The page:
Animal Care

“And of every living thing of all flesh, two of every sort shalt thou bring into the ark, to keep them alive with thee…”
                                          - Genesis 6:19

We believe animal or pet care can have a powerful impact on our students’ well-being in the following aspects:


1. Physical

Interacting with pets and animals has a calming and relaxing effect on most people.  By visiting and interacting regularly with the animals here at BAC, our students are more relaxed and healthier.

2. Emotional

Caring for animals provides an opportunity to experience a range of healthy emotions.  Since many of our children have become “hardened” emotionally, tender feelings of kindness and compassion can be awakened in them by caring for a pet.  Caring for another living thing also helps emotionally by lending meaning and purpose to a child who may be struggling with feelings of uselessness, despondency, or despair.  Children with attachment disorders have trouble bonding with other people; such children may have an easier time bonding with animals first. This will help them form relationships later with people.

 3. Behavioral

Our efforts to improve a child’s behavior are enhanced through animal care.  Most of our students lack impulse control, are aggressive, loud, and rough in their actions. To interact with animals our students must learn to be patient, slow-moving, gentle, quiet, and calm. By teaching our students these animal care behaviors, we are teaching them positive behaviors that are incompatible with their problematic behaviors.  At the same time, as our students demonstrate positive animal care behaviors, these behaviors are reinforced by the animals warming up to them and allowing the students to interact with them.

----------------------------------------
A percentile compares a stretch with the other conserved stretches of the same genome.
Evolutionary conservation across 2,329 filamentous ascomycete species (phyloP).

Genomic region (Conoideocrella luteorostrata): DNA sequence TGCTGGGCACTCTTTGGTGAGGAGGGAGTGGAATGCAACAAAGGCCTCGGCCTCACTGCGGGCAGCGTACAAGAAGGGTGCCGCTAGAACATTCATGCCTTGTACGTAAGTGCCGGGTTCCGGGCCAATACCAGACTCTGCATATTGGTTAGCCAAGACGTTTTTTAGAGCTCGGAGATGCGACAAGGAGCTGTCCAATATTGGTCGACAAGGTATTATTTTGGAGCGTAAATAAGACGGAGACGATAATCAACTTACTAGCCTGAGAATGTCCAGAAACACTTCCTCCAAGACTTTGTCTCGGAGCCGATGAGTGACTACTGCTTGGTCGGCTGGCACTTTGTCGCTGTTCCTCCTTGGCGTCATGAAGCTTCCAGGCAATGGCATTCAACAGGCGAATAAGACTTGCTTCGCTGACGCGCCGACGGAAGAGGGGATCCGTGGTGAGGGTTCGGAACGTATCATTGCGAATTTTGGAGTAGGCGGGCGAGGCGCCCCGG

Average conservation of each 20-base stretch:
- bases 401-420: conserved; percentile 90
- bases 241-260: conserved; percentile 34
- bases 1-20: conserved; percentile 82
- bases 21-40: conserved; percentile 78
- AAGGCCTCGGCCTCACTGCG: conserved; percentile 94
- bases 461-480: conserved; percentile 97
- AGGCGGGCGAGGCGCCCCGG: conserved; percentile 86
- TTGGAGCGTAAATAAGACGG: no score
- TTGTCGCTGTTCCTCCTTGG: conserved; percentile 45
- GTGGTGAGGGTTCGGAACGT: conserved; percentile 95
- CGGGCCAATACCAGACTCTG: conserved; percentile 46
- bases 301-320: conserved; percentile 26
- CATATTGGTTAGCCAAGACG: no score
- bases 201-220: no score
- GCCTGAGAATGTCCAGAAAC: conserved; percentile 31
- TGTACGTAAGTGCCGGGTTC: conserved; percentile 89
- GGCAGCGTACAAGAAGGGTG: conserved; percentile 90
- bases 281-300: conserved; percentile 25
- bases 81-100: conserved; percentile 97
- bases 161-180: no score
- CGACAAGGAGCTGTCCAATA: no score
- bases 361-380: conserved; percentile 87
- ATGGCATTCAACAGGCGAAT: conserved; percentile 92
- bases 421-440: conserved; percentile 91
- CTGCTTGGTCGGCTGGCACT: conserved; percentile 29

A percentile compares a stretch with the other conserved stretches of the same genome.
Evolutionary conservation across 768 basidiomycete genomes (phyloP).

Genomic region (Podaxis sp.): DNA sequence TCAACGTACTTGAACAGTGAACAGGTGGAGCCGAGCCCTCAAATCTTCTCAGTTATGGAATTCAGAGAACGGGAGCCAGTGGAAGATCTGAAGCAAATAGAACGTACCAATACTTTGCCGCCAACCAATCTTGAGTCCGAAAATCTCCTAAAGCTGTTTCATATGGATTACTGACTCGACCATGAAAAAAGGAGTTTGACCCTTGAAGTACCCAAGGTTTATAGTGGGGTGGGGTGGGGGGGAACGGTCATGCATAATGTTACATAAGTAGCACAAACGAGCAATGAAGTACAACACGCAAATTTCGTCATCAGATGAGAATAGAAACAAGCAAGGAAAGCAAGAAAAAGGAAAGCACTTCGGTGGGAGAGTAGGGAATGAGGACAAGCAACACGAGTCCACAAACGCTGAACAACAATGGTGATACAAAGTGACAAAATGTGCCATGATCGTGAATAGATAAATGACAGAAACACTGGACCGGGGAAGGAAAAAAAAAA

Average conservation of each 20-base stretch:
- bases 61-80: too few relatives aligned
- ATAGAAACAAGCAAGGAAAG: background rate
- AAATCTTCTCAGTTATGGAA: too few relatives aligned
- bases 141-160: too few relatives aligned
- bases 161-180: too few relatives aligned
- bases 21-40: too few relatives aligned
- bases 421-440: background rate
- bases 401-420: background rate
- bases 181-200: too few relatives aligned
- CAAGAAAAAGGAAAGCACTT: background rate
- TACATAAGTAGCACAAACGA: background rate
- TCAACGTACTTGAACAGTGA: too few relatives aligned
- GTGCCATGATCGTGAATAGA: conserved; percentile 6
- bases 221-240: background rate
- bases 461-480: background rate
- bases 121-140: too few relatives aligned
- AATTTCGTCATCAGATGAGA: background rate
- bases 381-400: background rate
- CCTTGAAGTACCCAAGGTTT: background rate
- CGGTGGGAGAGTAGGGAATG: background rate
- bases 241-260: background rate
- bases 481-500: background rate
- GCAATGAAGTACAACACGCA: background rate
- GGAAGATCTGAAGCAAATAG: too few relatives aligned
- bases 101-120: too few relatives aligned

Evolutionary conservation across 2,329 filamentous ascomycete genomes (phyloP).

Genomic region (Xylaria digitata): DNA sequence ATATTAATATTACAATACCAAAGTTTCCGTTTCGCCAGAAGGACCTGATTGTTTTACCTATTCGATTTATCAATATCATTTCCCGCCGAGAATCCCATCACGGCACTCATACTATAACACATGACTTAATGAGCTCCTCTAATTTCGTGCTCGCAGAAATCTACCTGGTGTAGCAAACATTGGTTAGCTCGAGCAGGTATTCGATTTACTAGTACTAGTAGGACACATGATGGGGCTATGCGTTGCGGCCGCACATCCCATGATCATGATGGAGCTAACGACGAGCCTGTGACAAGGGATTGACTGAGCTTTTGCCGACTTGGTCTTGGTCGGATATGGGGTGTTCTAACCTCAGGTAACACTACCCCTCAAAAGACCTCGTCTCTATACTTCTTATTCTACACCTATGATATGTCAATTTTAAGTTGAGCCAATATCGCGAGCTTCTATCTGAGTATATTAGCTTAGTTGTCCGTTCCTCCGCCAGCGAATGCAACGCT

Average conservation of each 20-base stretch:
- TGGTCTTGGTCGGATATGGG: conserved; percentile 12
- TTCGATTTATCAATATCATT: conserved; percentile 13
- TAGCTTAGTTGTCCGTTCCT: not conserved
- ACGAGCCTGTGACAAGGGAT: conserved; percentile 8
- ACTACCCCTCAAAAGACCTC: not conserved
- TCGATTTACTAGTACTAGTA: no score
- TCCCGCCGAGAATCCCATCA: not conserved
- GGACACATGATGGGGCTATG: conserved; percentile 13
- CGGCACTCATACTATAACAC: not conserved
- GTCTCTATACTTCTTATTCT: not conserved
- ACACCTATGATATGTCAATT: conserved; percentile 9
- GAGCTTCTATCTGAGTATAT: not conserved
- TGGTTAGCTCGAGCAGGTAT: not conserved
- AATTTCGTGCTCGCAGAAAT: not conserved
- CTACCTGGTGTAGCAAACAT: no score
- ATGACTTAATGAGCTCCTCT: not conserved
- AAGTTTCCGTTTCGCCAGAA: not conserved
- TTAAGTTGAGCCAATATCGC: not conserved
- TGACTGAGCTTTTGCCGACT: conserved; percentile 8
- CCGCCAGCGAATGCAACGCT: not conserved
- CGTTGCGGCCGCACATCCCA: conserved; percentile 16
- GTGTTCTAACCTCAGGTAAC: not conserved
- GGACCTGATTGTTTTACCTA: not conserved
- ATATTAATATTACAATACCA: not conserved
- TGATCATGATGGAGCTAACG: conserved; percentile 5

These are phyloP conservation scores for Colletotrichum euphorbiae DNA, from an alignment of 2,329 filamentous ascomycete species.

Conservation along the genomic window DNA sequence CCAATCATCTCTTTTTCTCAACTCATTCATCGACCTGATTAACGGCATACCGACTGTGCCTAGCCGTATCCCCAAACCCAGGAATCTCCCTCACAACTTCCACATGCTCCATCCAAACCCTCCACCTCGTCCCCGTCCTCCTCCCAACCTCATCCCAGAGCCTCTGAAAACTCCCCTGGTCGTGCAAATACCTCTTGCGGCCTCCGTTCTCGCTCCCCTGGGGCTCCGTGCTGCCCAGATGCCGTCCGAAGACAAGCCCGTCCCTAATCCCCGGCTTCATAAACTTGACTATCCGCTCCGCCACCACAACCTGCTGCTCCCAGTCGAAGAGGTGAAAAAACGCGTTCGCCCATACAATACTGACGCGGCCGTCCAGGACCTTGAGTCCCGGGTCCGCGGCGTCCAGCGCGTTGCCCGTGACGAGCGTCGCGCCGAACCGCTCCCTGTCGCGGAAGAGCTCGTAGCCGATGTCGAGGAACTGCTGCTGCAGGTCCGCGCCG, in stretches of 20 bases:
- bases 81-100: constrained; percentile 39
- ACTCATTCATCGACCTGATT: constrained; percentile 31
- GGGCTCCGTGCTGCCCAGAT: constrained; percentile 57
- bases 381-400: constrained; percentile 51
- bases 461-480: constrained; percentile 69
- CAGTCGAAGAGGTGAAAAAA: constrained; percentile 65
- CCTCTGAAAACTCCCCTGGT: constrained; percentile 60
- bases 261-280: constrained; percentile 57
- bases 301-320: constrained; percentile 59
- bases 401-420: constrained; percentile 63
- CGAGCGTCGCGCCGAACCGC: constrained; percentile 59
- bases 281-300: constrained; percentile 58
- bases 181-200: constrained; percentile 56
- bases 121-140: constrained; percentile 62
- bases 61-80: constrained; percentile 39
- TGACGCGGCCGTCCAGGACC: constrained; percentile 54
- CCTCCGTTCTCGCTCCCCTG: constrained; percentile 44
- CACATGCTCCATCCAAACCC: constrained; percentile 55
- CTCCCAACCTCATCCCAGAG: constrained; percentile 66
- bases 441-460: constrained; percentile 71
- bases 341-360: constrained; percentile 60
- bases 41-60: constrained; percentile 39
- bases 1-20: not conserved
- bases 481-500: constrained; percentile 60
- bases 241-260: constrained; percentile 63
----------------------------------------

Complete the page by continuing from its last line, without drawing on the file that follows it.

4. Educational

Animal care also provides a wealth of learning opportunities.  Depending on the student’s academic level, a variety of assignments, lessons, and learning experiences may be set up. This can include everything from an elaborate report or presentation on a particular animal to simply learning to follow multi-step procedures such as how to put a harness on a miniature horse.

5. Social

Socialization failure is nearly a universal experience for our students. Many are under-socialized, anti-social, withdrawn, insensitive toward others, and self-conscious. By forming a relationship with an animal, the students may learn the basic building blocks of socializing with others.  These include, but are not limited to being a dependable friend, being trustworthy, being sensitive to a friend’s needs, giving and receiving affection, and caring for someone else.